For the part of “Commotion,” graphic notation was actually necessary. The first section adds fairly standard graphic “shapes” to what is essentially extended conventional notation. Rhythms are notated precisely in order to present strong performance goals but with the understanding that playback is approximate, and elements of standard notation practice are used whenever practical (i.e.: staves, fermatas, rests). The notation of the second section was much more challenging and is very different. While trying to develop notation standards for “Commotion,” I realized that the two most important controllable parameters of the instrument, rather than being pitch and rhythm (the timing of sound- events over “score-time”), were in fact the complexity of the sound (number/choice of samples played) and the periodicity of the sound or playback speed (in “instrument-time” rather than “score-time”). Devoting score space to BOTH of these variables simultaneously meant either modifying standard notation in ways that I considered to be counter-intuitive for the performer and difficult to read (using color changes to communicate changes to linear parameters, for example) or using a more dramatically different – but surprisingly simple – approach. Conventional notation can be considered to be a graph of pitch (y) against score-time (x), and on the two-dimensional score surface other information must be presented symbolically or as text. The second-section Alignment graph uses loop-length/complexity (y) plotted against playback speed (x), and the passage of score-time, which is not on an axis, is instead represented by the relative thickness of a line to be followed by the performer. This notation approach, rather than extending standard practice, uses the same tools that were used to develop standard notation in the first place, but assigns the axes to more instrument-relevant parameters.

An excerpt of the score for Alignment, showing graphical notation.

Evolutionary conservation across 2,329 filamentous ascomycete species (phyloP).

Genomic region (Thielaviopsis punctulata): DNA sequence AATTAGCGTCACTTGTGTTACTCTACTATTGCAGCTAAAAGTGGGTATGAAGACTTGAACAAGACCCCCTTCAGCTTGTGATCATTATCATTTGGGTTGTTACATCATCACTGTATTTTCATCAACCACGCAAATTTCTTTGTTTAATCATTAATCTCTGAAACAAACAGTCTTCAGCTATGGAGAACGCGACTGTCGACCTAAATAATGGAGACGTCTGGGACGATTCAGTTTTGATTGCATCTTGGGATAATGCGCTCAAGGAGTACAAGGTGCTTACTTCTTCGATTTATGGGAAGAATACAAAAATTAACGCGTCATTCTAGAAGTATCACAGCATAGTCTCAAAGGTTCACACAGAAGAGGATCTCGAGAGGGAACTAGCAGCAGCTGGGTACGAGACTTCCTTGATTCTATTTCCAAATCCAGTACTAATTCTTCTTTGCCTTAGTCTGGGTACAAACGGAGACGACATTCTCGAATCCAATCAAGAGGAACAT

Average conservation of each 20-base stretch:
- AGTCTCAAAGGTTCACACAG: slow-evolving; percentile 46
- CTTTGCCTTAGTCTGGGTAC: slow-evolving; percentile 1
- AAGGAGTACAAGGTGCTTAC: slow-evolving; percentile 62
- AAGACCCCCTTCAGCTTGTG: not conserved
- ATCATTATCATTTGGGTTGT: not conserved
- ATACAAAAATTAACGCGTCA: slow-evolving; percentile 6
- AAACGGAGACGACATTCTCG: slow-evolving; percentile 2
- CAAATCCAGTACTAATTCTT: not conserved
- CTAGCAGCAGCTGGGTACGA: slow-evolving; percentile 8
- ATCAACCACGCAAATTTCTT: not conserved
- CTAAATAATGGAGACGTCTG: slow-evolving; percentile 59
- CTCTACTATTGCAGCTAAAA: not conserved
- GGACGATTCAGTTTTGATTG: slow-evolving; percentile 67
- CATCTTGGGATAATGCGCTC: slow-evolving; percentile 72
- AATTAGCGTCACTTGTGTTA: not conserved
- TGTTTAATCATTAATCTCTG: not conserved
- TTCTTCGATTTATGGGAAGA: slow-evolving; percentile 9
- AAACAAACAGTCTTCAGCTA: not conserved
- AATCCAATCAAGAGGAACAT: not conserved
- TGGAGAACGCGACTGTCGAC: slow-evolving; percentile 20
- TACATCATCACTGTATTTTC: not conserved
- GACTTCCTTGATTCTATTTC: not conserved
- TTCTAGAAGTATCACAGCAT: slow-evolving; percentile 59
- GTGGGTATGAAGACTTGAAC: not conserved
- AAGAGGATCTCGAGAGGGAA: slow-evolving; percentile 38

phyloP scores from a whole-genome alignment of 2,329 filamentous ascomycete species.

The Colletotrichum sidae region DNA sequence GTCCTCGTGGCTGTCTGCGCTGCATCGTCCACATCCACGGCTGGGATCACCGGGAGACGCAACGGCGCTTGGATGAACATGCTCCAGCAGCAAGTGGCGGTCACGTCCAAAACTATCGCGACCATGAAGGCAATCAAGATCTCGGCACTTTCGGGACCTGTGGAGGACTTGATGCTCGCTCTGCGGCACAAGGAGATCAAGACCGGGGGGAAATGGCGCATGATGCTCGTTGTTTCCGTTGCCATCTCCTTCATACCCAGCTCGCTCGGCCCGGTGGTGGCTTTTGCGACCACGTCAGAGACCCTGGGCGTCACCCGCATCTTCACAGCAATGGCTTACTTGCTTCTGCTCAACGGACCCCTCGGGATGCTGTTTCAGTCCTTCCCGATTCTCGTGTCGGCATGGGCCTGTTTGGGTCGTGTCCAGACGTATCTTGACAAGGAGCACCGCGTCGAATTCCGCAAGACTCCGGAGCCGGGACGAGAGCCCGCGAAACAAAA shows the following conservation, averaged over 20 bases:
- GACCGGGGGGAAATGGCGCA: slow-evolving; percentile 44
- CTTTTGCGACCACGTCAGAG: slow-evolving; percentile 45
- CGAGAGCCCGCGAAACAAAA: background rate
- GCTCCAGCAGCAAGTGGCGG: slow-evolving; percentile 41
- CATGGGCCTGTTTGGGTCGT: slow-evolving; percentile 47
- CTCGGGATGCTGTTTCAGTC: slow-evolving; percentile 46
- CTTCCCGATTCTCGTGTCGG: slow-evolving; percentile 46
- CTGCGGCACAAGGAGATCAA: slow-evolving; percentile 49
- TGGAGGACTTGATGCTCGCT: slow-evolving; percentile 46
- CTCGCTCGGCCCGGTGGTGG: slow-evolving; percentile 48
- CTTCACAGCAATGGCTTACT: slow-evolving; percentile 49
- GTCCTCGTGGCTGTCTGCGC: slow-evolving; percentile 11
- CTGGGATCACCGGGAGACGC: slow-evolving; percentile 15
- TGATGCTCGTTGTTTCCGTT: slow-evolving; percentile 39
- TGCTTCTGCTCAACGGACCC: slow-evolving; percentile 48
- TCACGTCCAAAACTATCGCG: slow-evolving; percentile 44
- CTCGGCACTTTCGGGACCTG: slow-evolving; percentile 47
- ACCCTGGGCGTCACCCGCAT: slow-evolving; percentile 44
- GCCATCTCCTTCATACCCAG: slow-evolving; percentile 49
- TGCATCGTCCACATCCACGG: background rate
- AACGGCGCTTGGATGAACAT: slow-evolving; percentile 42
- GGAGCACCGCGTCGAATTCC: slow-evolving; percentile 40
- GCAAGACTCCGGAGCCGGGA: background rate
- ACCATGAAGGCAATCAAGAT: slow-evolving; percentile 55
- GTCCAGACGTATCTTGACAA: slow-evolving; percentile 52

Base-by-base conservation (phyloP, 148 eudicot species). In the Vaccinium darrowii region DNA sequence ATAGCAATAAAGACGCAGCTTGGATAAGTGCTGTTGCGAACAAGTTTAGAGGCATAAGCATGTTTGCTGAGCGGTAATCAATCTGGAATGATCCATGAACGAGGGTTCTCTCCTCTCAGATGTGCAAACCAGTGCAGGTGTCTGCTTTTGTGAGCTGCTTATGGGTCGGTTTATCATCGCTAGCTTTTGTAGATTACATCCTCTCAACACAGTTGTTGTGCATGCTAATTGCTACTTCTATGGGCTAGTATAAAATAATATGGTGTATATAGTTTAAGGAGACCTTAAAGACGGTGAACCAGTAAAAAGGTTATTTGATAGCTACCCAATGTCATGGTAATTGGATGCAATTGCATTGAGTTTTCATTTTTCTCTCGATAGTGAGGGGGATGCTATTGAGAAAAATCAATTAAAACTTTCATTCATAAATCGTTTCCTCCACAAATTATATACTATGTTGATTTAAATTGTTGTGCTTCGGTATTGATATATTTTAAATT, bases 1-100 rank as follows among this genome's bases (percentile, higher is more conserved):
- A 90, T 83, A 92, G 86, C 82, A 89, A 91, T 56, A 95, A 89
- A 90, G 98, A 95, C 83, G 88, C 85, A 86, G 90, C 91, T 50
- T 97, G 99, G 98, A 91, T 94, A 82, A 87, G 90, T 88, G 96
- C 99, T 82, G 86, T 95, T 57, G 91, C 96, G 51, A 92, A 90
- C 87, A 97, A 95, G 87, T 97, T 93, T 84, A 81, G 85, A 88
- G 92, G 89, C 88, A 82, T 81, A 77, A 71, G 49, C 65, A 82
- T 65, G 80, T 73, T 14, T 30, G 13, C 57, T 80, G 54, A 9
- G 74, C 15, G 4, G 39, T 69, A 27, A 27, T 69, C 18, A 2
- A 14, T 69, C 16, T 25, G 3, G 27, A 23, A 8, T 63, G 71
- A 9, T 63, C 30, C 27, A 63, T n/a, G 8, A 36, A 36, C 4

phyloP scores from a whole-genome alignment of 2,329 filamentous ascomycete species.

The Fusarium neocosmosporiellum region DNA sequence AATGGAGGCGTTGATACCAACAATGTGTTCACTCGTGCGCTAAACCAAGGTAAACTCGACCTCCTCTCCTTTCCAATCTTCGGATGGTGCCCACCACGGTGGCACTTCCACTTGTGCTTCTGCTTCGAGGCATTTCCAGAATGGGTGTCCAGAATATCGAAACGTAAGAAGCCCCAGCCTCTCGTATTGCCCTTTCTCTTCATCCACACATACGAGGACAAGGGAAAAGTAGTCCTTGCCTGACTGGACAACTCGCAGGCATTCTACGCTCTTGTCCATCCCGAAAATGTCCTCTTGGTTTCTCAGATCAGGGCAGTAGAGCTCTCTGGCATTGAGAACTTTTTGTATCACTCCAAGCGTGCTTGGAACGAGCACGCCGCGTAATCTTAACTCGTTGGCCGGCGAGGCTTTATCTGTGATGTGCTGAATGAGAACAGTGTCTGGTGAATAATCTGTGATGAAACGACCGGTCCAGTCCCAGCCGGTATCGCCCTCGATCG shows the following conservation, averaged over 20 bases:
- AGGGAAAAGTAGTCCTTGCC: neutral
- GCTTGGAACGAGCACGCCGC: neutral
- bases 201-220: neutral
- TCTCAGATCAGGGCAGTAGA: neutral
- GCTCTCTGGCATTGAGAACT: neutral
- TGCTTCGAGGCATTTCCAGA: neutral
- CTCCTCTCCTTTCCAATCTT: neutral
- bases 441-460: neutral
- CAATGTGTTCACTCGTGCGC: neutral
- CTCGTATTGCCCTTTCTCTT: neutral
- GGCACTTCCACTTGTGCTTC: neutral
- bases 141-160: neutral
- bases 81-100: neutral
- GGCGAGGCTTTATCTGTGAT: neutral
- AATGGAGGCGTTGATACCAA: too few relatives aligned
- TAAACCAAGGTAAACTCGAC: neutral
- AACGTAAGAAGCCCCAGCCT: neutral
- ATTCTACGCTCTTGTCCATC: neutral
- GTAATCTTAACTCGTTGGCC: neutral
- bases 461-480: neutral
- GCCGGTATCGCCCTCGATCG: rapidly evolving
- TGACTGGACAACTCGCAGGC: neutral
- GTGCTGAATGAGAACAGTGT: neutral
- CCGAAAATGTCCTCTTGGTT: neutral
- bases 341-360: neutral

The detailed compositional choices in Alignment were driven largely by the instrument design and the needs of the performers, the most obvious example of this being the choice of pitches for “contingence.” Pitch rows were chosen with careful attention to the finger position relationships between adjacent notes. Position changes are almost always step-wise, with larger jumps arranged so that the second note uses one of the two reference positions (1 – completely open hand, or 5 – completely closed hand).

The piece itself is divided into two sections, each using a different compositional approach. The first section attempts to attain maximum compositional control of the resultant sound by changing focus rather than asking unreasonable precision from the performers. This section treats sample playback in “commotion” more as a timbral variable, with individual samples acting mostly as input material for the delay line for the shaping of large-scale sound shapes, rather than having individual aesthetic function. The movement is short, but slow in pace, consisting of only four large sound-shapes with focus on slow timbral shifts in the sound. The first event is the simplest in shape and most ordered, with each subsequent event more and more complex, until the fourth, in which the performers are encouraged to create a chaotic texture that collapses into the more complexly organized second section. The second section is faster, and attempts direction of musical variables with much finer detail. Despite and because of this, the section also involves significant amounts of performer improvisation. The section is divided in turn into eight shorter subsections or “phrases” and a coda, allowing the performers to “align” the 2 parts correctly even though one part is written on a graph and cannot be read linearly.